Journal Thirteen: Promise



I was a party animal. The zoo of social interaction that takes place on these masqueraded gatherings is much too scintillating to pass. When one is able to hide behind the kliegs and beats, instant pretensions abound. One night, I feign a regal persona; the following gig, I turn into some wild outback junkie. There is no telling who is really who during these unremitting rendezvous. 

It was a full moon in May, I stole my father’s mustang and I was wearing a thick US Navy jacket, which somehow hid my scrawny physique. The party was at some rich girl’s house. I remember arriving late, but with swag. The night’s most popular girl somehow gravitated towards my charisma and decided to zero-in on me. She was from the most affluent clan in the city. Well bred and naturally unsuspecting of duplicity. It was a feast for my social dexterity as I floored my accelerator to impress her with my camouflage. It was not every night that one gets to spend it with some cool hunk, you know.

The following day, she called and audaciously proposed for an exclusive relationship. Astounded as I was, without much room for leverage, I just said, “let’s do this.” When I hung up, I felt a giant load of sudden responsibility encroaching upon me as though I was coerced into a matrimonial pact. My emotional reserves rattled with tectonic anxiety: I never had experienced having a girlfriend.

The days went by fast and furious. Every passing day, I got exposed for my true ineptness. I was offering nothing but dry straws. After only a few weeks, she faced up with the sting of truth and broke up the delusional cul-de-sac.

I was more relieved than humiliated. Amidst my initial test-drive, however, sprang a stigma that emits a haunting poison taunting the clay-natured feet that barely holds me up. How can I even dream of seeking to be in a relationship, when my own evaluation demeans everything about who I really am from the inside out? Strip me of my stolen goods and social steroids and what is left are negative decimals–the mathematics of which could not even add up to a decent sum of wholeness.

I am scandalized by my mere thoughts of restarting anything about love, among others. How can one enter the gates of relationships when there is not an iota of integrity to muster a promise, let alone, the pretension of keeping it? 

My heart desperately needs a radical transplant. But what kind of heart fits some animal, who does nothing but party till he’s dead?




A song of ascents.


O LORD, remember David

and all the hardships he endured.

He swore an oath to the LORD

and made a vow to the Mighty One of Jacob:

“I will not enter my house or go to my bed–

I will allow no sleep to my eyes, no slumber to my eyelids,

till I find a place for the LORD,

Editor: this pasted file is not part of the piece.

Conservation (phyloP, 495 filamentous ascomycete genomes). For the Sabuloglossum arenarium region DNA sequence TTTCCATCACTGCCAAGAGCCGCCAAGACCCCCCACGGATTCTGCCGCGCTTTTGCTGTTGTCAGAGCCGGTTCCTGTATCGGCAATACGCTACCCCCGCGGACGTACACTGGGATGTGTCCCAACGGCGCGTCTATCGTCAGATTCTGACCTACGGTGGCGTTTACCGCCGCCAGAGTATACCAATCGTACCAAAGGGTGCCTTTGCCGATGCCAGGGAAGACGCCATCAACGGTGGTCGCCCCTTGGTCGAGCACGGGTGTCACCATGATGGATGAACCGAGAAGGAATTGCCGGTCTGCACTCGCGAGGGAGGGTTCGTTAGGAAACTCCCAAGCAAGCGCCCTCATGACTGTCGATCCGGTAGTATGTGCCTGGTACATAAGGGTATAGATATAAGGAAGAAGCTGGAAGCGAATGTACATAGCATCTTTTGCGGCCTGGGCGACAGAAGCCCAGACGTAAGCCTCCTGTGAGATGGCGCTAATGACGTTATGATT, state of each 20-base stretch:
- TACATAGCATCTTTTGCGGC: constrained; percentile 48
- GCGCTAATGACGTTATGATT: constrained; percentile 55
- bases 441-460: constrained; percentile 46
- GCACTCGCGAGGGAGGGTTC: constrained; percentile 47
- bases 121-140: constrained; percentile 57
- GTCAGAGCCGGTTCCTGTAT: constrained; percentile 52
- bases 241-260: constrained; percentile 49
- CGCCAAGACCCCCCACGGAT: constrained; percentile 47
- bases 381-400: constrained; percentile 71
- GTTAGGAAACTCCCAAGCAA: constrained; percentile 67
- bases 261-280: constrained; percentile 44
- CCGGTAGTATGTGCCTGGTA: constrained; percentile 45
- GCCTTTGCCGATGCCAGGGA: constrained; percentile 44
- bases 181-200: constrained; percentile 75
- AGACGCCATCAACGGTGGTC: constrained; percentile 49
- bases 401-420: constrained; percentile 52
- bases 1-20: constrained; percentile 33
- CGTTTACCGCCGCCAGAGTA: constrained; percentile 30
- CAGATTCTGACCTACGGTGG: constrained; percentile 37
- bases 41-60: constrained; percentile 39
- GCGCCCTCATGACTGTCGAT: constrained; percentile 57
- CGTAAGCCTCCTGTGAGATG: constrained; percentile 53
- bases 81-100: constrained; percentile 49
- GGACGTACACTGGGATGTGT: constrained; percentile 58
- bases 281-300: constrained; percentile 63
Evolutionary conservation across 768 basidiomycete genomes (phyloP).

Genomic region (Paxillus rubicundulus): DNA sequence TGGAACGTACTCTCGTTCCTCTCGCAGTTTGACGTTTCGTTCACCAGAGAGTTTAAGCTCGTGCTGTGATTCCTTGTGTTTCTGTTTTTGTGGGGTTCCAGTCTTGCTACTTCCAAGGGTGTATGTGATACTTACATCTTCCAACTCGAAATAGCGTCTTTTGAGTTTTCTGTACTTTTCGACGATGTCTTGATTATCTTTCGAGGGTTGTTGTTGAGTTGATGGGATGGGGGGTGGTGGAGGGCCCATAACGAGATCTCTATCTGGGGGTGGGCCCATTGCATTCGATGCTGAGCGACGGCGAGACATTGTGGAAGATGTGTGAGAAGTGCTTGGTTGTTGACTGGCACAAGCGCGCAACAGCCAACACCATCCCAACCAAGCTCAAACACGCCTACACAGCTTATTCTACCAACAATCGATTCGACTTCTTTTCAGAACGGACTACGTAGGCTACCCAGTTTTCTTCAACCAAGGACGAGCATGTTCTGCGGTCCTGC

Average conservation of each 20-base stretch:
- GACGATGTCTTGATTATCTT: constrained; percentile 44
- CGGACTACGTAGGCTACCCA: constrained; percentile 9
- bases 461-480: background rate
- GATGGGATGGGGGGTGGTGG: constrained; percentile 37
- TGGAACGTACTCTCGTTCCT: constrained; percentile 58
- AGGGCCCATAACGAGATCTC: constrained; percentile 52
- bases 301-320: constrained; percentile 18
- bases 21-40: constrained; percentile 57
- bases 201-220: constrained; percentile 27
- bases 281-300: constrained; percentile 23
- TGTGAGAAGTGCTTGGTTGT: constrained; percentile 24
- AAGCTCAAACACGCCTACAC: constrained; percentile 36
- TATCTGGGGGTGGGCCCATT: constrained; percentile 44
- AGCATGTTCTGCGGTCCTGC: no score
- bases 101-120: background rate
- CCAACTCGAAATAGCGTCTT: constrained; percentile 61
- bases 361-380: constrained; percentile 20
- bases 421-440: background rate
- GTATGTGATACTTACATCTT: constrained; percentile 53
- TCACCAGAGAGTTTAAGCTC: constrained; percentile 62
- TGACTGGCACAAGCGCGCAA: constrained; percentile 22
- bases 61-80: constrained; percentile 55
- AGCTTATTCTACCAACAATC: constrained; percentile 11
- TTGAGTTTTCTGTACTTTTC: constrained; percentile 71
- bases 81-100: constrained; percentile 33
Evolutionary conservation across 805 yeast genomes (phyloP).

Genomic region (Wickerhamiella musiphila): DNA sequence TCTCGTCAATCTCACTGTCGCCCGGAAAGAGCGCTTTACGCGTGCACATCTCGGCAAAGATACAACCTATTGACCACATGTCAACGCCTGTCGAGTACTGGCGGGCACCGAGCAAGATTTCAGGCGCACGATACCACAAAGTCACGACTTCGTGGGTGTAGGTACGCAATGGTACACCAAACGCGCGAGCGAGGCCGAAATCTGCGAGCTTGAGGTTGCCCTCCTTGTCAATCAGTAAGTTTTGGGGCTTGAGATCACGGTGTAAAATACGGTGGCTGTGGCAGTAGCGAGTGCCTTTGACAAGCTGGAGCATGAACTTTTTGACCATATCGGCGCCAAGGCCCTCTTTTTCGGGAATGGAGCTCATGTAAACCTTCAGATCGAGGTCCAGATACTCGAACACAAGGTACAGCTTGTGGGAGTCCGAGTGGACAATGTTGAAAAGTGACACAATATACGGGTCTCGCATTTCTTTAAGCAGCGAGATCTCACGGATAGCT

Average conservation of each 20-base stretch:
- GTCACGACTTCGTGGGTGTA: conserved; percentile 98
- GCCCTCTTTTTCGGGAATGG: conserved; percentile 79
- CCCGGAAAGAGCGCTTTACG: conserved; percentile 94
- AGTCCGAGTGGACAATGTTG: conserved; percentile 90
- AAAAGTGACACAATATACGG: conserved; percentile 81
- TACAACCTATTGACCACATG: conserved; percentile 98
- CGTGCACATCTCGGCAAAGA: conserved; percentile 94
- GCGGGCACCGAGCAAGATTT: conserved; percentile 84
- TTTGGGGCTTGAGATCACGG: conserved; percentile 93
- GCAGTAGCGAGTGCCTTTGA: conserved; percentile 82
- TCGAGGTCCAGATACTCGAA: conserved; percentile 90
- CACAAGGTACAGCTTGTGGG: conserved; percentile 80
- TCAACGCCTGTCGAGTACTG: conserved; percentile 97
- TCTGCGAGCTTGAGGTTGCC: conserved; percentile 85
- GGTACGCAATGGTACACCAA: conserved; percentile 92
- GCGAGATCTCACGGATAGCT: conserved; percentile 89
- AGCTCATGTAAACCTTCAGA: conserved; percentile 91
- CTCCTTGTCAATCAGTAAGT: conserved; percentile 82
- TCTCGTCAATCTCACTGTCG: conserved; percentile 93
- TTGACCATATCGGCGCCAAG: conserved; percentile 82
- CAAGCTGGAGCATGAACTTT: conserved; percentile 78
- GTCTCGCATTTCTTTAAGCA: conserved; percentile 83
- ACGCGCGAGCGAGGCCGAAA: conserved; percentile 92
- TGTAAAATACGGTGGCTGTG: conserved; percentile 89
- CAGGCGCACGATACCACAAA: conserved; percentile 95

a dwelling for the Mighty One of Jacob.”

We heard it in Ephrathah,

We came upon it in the fields of Jaar;

“Let us go to his dwelling place;

let us worship at his footstool–

arise, O LORD, and come to your resting place,

you and the ark of your might.

May your priests be clothed with righteousness;

may your saints sing for joy.”

For the sake of David your servant,

do not reject your anointed one.

The LORD swore an oath to David,

a sure oath that he will not revoke:

“One of your descendants I will place on your throne–

if your sons keep my covenant

and the statutes I teach them,

then their sons will sit on your throne

for ever and ever.

For the LORD has chosen Zion,

he has desired it for his dwelling:

“This is my resting place forever and ever;

here I will sit enthroned, for I have desired it–

I will bless her with abundant provisions;

her poor will I satisfy with food.

I will clothe her priests with salvation, 

and her saints will ever sing for joy.

“Here I will make a horn grow for David

and set up a lamp for my anointed one.

I will clothe his enemies with shame,

but the crown on his head will be resplendent.




Now you, brothers, like Isaac, are children of promise. 

Galatians 4:28 NIV


God’s relationship towards us stands upon the integrity of his promises. When God speaks, every word he utters demonstrates his impeccable character and wisdom. In direct contrast to humans, we speak a lot, but with very little concern for true substance. Our world runs on an unceasing stream of information, which are for the most part, limited guesses to who we are and why we even exist. 

So, when we utter promises, there are no real guarantees on the quality of our follow-through. But we make them anyway, with an unspoken understanding that our verbal warranties must never be taken at face value. We cannot simply stand behind our words for they are fickle and fleeting.

What God does to remedy this duplicity is to infuse his very nature into our lives so that our anchors are forever changed. We are enabled to speak with fluent humility, recognizing the primacy of God in causing all things to work together for our good. We are called to join God in his work, and as such, we find ourselves endowed with the simplicity of making promises that are actually made for keeping.

The Psalmist recounts such incident in the life of David who made a promise: “I will not enter my house or go to my bed - I will allow no sleep to my eyes, no slumber to my eyelids, till I find a place for the LORD, a dwelling for the Mighty One of Jacob.” Having experienced God, David’s resolve to offer his utmost efforts for his LORD came rather naturally. The LORD’s dealing with David and his people characterized a covenant promise. As such, the very trustworthy nature of God ensures the fruition of His promises. When a person of faith experiences God’s unwavering loyalty, a kindred conviction is imbibed. In gratitude, we turn to God and offer a promise.

Quite disparate from our former oaths, our words take on the substance of integrity. We learn of God’s ways and having been infused by His spirit, we are enabled to speak a language of precision. Our yes becomes yes, our no, means no. Our commitments have been taken over by God’s superintending acuity in our lives.